|Residents file claims against Brookings|
|Written by Jane Stebbins, Pilot staff writer|
|September 13, 2013 08:17 pm|
One storm may be over, but another might be brewing in the aftermath of the damage inflicted on homes on Buena Vista Loop in Brookings last November.
Four homeowners along that stretch of road who were affected by floodwaters have so far declined an undisclosed offer from the city’s insurance company for compensation for damage to their homes and the cliffs that slid to the beach below, and have submitted tort claims against the city.
One resident has accepted the settlement, which was described as “an amount approximating the estimated cost of providing a legal defense,” City Manager Gary Milliman wrote in a report to city council.
“The city storm drain system in this area — as well as other areas of town — was overwhelmed by the intensity of this storm,” he said. It rained 6.72 inches in a 24-hour period, which weather officials deemed a 45-year storm event.
City officials have met periodically with the homeowners — most recently, last week — to determine how to proceed with restoration to what’s left of the cliffs that slumped to the beach below.
Thirteen homeowners submitted a letter to the city asking it to build an “escape route” for water in case a 48-inch drainage pipe that collects all the water fails; pay for upgrades to the storm drain system to force water flowing from public streets away from private property; and identify areas of conflict in public and private drainage-ways critical to the overall system.
The council directed Milliman to analyze the issues in the letter and return with ideas when the storm water master plan is unveiled later this fall.
Milliman will address whether the city should pursue a program placing all drains in the public domain and maintained by the city, if it is responsible for building systems that can handle 50- and 100-year floods and if ditches should be converted to pipes.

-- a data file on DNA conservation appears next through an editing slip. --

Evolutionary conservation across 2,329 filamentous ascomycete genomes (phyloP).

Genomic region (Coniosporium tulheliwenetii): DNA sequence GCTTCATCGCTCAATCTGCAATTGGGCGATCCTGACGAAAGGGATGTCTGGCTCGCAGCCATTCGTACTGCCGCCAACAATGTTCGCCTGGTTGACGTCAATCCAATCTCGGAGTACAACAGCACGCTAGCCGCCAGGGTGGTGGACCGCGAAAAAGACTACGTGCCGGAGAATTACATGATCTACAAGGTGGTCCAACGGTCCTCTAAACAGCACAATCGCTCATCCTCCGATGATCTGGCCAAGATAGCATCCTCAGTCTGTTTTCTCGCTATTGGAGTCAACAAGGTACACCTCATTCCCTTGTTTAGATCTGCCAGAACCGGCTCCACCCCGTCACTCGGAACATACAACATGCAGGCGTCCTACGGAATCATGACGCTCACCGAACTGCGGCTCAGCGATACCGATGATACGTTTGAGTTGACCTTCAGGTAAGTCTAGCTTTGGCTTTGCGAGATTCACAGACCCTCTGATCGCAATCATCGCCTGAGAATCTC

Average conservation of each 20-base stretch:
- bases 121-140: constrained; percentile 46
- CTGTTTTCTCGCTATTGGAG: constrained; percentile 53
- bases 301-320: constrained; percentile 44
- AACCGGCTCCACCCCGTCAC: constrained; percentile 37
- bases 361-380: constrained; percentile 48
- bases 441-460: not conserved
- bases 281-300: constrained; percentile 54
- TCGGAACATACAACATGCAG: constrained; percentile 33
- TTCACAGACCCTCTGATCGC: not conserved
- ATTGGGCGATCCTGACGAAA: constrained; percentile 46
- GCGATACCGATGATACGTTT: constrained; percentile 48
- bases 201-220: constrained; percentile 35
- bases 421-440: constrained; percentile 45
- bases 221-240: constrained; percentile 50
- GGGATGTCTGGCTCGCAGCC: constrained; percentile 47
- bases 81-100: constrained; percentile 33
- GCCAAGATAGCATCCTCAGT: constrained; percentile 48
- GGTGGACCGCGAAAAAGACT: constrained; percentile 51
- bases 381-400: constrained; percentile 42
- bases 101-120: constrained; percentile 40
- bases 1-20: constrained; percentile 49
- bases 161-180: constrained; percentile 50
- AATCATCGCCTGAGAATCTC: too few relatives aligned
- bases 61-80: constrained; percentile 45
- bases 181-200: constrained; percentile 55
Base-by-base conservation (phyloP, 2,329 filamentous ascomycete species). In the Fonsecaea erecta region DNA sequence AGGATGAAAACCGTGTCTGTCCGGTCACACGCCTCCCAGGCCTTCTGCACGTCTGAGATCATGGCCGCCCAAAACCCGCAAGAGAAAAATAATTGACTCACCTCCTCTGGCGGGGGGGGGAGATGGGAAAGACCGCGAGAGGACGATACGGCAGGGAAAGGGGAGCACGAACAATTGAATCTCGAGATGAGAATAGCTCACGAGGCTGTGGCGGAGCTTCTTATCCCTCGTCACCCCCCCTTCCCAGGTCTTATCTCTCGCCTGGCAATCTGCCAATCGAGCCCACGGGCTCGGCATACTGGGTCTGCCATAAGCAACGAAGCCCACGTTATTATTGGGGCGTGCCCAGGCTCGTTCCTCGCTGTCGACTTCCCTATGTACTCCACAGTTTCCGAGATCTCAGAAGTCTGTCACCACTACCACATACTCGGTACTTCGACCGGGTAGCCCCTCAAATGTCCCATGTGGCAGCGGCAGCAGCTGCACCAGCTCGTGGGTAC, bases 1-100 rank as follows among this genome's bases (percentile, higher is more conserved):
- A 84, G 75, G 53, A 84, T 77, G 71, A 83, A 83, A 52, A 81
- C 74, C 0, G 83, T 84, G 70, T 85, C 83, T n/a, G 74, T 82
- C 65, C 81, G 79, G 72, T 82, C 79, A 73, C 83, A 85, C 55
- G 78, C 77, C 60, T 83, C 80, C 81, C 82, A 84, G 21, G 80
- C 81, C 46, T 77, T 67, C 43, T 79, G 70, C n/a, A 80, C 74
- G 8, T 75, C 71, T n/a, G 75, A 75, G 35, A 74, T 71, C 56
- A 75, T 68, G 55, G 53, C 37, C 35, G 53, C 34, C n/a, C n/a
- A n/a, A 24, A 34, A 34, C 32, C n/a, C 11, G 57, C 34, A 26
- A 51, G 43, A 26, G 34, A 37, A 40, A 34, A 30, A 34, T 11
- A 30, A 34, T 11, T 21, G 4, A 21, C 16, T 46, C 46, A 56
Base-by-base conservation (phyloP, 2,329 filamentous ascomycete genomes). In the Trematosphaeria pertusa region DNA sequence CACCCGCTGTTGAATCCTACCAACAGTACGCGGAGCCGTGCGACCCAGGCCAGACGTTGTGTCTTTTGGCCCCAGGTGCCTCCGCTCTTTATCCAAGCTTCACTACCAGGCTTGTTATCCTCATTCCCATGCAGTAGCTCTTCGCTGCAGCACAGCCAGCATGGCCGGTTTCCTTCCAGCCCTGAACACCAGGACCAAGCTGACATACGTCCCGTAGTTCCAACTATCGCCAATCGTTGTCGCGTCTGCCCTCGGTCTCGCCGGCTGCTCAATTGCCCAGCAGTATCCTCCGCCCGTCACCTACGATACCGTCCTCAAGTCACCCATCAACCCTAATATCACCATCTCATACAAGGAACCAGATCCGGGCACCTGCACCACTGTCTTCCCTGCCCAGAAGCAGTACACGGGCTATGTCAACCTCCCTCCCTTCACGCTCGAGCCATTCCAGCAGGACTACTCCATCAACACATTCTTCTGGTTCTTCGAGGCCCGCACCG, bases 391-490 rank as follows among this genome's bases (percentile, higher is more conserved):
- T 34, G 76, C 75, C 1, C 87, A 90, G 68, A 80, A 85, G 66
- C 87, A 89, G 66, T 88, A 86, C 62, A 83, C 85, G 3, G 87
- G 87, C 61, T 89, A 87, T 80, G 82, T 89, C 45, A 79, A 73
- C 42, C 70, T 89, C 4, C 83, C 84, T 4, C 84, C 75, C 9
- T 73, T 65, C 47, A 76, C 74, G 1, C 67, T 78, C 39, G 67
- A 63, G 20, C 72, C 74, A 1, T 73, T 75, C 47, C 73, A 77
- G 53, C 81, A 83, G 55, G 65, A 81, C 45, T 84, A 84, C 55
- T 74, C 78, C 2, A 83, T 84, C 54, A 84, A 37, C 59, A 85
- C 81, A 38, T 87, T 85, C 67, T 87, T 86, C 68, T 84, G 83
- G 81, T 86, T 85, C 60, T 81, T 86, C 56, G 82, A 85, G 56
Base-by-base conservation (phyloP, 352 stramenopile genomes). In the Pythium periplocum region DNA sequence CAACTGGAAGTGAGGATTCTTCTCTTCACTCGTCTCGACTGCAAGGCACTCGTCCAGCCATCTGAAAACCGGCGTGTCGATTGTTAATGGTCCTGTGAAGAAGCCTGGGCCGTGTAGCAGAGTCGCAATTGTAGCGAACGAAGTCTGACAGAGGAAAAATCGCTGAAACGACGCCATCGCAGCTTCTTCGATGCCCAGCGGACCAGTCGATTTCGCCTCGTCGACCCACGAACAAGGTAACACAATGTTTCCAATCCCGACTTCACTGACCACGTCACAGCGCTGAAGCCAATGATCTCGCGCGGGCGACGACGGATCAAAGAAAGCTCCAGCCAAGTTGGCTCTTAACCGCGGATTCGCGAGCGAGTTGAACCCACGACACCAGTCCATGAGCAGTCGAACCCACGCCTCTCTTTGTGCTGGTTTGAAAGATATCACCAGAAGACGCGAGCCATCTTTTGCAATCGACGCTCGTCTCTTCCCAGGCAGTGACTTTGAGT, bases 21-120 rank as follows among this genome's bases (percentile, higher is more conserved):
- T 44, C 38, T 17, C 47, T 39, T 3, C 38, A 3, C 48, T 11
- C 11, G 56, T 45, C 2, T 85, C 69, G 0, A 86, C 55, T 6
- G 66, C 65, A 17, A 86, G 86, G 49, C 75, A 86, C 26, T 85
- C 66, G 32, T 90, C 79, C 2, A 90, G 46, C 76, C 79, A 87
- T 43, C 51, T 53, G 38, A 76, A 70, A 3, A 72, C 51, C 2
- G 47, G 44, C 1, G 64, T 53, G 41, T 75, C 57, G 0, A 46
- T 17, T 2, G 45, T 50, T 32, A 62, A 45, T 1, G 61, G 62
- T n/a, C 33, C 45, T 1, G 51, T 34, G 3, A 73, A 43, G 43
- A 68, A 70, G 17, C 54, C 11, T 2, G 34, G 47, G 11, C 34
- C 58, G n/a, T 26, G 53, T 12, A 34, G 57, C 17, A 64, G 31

At issue is to what degree the city is responsible for drains that became clogged by debris that night, sending an “overwhelming” amount of water from Chetco Avenue and Memory Lane into homes below, Milliman said.
A study conducted by Dyer Engineering of Coos Bay determined that the city is not at fault for the publicly owned drains, pipes and ditches, as the city exercised a “reasonable standard of care” in providing infrastructure built to withstand 25-year storms, a norm by which most Oregon municipalities abide. Additionally, the firm said the drain inlet near Memory Lane and Buena Vista Loop was not defective, but recommended changes to improve its function.
Residents along Buena Vista Loop, however, want a bit more, they indicated in a meeting last month.
Toni Mefford, who lives across the street from the affected homes, urged city councilors to take a tour of the area to see firsthand the lay of the land — notably as it slopes from all the publicly owned lands above that neighborhood.
“I’d like this group to come to Buena Vista Loop and see how much Chetco and Memory Lane (slopes) and how it takes everything into Buena Vista Loop,” she said. “You can look at a map, and you can see some areas are flat, but I think it’s important to see for yourself.”
She has a heavy bridge spanning a wide ditch on her property and said in a 1999 flood and the event of 2012, it was washed away.
“The amount of water rushing down through there was incredible,” she said.
Councilors Jake Pieper, Brent Hodges and Mayor Ron Hedenskog said they would be willing to visit the site.
Hedenskog said he believes the majority of the council already knows the area fairly well, as they were there helping residents during the flood.
“I believe Buena Vista Loop is better known to me than the system in my own house,” he said. “I was out on the ground; I saw the damage. I am quite familiar with it.”